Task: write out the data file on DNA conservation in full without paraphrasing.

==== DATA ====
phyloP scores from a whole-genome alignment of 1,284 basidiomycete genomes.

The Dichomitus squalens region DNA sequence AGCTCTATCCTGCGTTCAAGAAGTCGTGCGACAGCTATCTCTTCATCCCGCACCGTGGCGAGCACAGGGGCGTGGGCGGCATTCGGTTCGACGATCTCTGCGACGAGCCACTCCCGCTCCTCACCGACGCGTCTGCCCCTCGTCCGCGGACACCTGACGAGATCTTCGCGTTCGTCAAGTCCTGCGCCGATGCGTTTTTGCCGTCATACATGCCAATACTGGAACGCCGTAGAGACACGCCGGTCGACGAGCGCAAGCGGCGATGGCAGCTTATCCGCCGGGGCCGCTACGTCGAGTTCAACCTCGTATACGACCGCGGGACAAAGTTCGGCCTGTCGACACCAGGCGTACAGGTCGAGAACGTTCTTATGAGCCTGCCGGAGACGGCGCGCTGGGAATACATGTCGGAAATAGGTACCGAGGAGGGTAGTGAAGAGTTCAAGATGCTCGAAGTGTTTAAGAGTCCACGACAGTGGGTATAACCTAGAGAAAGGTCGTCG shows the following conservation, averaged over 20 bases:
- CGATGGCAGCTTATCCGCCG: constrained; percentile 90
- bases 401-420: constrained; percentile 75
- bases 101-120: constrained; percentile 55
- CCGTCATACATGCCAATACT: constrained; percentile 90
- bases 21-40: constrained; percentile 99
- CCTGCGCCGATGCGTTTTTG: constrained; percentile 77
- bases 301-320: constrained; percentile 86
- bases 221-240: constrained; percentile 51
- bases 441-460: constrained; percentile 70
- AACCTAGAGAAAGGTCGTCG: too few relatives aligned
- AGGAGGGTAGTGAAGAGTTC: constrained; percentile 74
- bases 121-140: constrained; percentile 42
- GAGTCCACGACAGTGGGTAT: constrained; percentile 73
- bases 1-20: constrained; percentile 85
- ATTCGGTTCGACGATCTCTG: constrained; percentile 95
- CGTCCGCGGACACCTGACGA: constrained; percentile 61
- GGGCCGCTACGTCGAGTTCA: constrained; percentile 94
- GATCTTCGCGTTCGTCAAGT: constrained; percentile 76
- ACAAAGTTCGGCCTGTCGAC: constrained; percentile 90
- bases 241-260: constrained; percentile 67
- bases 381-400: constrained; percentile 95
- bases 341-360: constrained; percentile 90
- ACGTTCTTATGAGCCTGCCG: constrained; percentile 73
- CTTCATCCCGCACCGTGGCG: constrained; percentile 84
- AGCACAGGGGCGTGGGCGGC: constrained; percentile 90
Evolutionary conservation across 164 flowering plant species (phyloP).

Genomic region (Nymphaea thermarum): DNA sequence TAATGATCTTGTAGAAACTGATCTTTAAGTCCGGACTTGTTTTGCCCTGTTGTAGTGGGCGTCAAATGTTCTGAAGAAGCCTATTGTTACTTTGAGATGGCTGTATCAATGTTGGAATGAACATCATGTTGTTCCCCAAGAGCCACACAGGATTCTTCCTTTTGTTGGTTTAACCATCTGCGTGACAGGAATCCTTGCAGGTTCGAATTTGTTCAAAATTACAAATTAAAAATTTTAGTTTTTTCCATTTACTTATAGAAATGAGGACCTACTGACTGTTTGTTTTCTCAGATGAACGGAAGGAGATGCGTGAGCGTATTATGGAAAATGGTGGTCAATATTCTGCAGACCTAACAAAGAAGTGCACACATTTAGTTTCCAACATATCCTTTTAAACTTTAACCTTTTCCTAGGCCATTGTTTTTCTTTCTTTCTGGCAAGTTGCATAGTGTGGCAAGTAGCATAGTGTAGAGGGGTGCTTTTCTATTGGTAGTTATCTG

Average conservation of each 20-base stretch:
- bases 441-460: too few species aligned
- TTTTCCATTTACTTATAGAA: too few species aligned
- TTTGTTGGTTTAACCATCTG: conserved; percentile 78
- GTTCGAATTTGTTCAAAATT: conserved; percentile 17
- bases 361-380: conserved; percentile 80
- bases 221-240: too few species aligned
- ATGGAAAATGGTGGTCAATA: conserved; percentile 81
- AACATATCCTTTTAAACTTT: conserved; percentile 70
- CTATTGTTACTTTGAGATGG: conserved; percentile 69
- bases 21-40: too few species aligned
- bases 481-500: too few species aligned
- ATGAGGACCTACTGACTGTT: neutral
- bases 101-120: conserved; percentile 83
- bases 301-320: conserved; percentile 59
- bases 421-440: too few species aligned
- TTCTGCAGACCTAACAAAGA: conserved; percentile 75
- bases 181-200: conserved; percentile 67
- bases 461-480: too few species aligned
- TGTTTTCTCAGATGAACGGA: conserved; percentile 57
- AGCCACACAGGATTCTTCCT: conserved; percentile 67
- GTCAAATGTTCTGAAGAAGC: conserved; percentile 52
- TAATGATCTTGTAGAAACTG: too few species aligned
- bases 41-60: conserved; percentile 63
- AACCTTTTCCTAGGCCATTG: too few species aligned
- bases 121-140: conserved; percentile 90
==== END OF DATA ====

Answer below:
phyloP scores from a whole-genome alignment of 1,284 basidiomycete genomes.

The Dichomitus squalens region DNA sequence AGCTCTATCCTGCGTTCAAGAAGTCGTGCGACAGCTATCTCTTCATCCCGCACCGTGGCGAGCACAGGGGCGTGGGCGGCATTCGGTTCGACGATCTCTGCGACGAGCCACTCCCGCTCCTCACCGACGCGTCTGCCCCTCGTCCGCGGACACCTGACGAGATCTTCGCGTTCGTCAAGTCCTGCGCCGATGCGTTTTTGCCGTCATACATGCCAATACTGGAACGCCGTAGAGACACGCCGGTCGACGAGCGCAAGCGGCGATGGCAGCTTATCCGCCGGGGCCGCTACGTCGAGTTCAACCTCGTATACGACCGCGGGACAAAGTTCGGCCTGTCGACACCAGGCGTACAGGTCGAGAACGTTCTTATGAGCCTGCCGGAGACGGCGCGCTGGGAATACATGTCGGAAATAGGTACCGAGGAGGGTAGTGAAGAGTTCAAGATGCTCGAAGTGTTTAAGAGTCCACGACAGTGGGTATAACCTAGAGAAAGGTCGTCG shows the following conservation, averaged over 20 bases:
- CGATGGCAGCTTATCCGCCG: constrained; percentile 90
- bases 401-420: constrained; percentile 75
- bases 101-120: constrained; percentile 55
- CCGTCATACATGCCAATACT: constrained; percentile 90
- bases 21-40: constrained; percentile 99
- CCTGCGCCGATGCGTTTTTG: constrained; percentile 77
- bases 301-320: constrained; percentile 86
- bases 221-240: constrained; percentile 51
- bases 441-460: constrained; percentile 70
- AACCTAGAGAAAGGTCGTCG: too few relatives aligned
- AGGAGGGTAGTGAAGAGTTC: constrained; percentile 74
- bases 121-140: constrained; percentile 42
- GAGTCCACGACAGTGGGTAT: constrained; percentile 73
- bases 1-20: constrained; percentile 85
- ATTCGGTTCGACGATCTCTG: constrained; percentile 95
- CGTCCGCGGACACCTGACGA: constrained; percentile 61
- GGGCCGCTACGTCGAGTTCA: constrained; percentile 94
- GATCTTCGCGTTCGTCAAGT: constrained; percentile 76
- ACAAAGTTCGGCCTGTCGAC: constrained; percentile 90
- bases 241-260: constrained; percentile 67
- bases 381-400: constrained; percentile 95
- bases 341-360: constrained; percentile 90
- ACGTTCTTATGAGCCTGCCG: constrained; percentile 73
- CTTCATCCCGCACCGTGGCG: constrained; percentile 84
- AGCACAGGGGCGTGGGCGGC: constrained; percentile 90
Evolutionary conservation across 164 flowering plant species (phyloP).

Genomic region (Nymphaea thermarum): DNA sequence TAATGATCTTGTAGAAACTGATCTTTAAGTCCGGACTTGTTTTGCCCTGTTGTAGTGGGCGTCAAATGTTCTGAAGAAGCCTATTGTTACTTTGAGATGGCTGTATCAATGTTGGAATGAACATCATGTTGTTCCCCAAGAGCCACACAGGATTCTTCCTTTTGTTGGTTTAACCATCTGCGTGACAGGAATCCTTGCAGGTTCGAATTTGTTCAAAATTACAAATTAAAAATTTTAGTTTTTTCCATTTACTTATAGAAATGAGGACCTACTGACTGTTTGTTTTCTCAGATGAACGGAAGGAGATGCGTGAGCGTATTATGGAAAATGGTGGTCAATATTCTGCAGACCTAACAAAGAAGTGCACACATTTAGTTTCCAACATATCCTTTTAAACTTTAACCTTTTCCTAGGCCATTGTTTTTCTTTCTTTCTGGCAAGTTGCATAGTGTGGCAAGTAGCATAGTGTAGAGGGGTGCTTTTCTATTGGTAGTTATCTG

Average conservation of each 20-base stretch:
- bases 441-460: too few species aligned
- TTTTCCATTTACTTATAGAA: too few species aligned
- TTTGTTGGTTTAACCATCTG: conserved; percentile 78
- GTTCGAATTTGTTCAAAATT: conserved; percentile 17
- bases 361-380: conserved; percentile 80
- bases 221-240: too few species aligned
- ATGGAAAATGGTGGTCAATA: conserved; percentile 81
- AACATATCCTTTTAAACTTT: conserved; percentile 70
- CTATTGTTACTTTGAGATGG: conserved; percentile 69
- bases 21-40: too few species aligned
- bases 481-500: too few species aligned
- ATGAGGACCTACTGACTGTT: neutral
- bases 101-120: conserved; percentile 83
- bases 301-320: conserved; percentile 59
- bases 421-440: too few species aligned
- TTCTGCAGACCTAACAAAGA: conserved; percentile 75
- bases 181-200: conserved; percentile 67
- bases 461-480: too few species aligned
- TGTTTTCTCAGATGAACGGA: conserved; percentile 57
- AGCCACACAGGATTCTTCCT: conserved; percentile 67
- GTCAAATGTTCTGAAGAAGC: conserved; percentile 52
- TAATGATCTTGTAGAAACTG: too few species aligned
- bases 41-60: conserved; percentile 63
- AACCTTTTCCTAGGCCATTG: too few species aligned
- bases 121-140: conserved; percentile 90